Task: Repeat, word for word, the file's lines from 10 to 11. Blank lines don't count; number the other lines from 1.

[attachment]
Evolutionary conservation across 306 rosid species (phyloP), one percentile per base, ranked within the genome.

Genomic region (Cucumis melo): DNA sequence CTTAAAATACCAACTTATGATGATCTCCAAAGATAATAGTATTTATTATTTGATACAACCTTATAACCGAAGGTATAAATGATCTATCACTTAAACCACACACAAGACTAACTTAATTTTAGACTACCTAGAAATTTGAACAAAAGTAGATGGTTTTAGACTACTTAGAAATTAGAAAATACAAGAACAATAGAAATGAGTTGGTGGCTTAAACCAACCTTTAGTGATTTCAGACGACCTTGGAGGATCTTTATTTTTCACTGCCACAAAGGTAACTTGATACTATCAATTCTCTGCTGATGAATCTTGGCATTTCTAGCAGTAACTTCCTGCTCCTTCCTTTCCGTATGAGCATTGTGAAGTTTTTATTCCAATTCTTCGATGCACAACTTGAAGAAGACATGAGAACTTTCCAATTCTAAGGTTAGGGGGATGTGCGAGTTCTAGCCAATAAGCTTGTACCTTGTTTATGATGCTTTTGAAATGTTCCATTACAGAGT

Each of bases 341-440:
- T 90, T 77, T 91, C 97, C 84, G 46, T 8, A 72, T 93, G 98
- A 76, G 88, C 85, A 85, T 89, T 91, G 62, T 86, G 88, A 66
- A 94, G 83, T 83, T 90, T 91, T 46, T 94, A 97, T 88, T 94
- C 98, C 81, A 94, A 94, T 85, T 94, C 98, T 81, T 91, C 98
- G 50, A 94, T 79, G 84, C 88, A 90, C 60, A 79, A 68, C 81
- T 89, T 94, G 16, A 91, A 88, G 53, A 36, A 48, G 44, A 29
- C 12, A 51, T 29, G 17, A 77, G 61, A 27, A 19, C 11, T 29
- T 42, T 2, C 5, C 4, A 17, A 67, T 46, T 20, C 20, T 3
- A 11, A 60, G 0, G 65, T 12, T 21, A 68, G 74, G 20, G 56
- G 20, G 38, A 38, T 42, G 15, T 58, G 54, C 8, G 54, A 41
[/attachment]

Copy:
- C 12, A 51, T 29, G 17, A 77, G 61, A 27, A 19, C 11, T 29
- T 42, T 2, C 5, C 4, A 17, A 67, T 46, T 20, C 20, T 3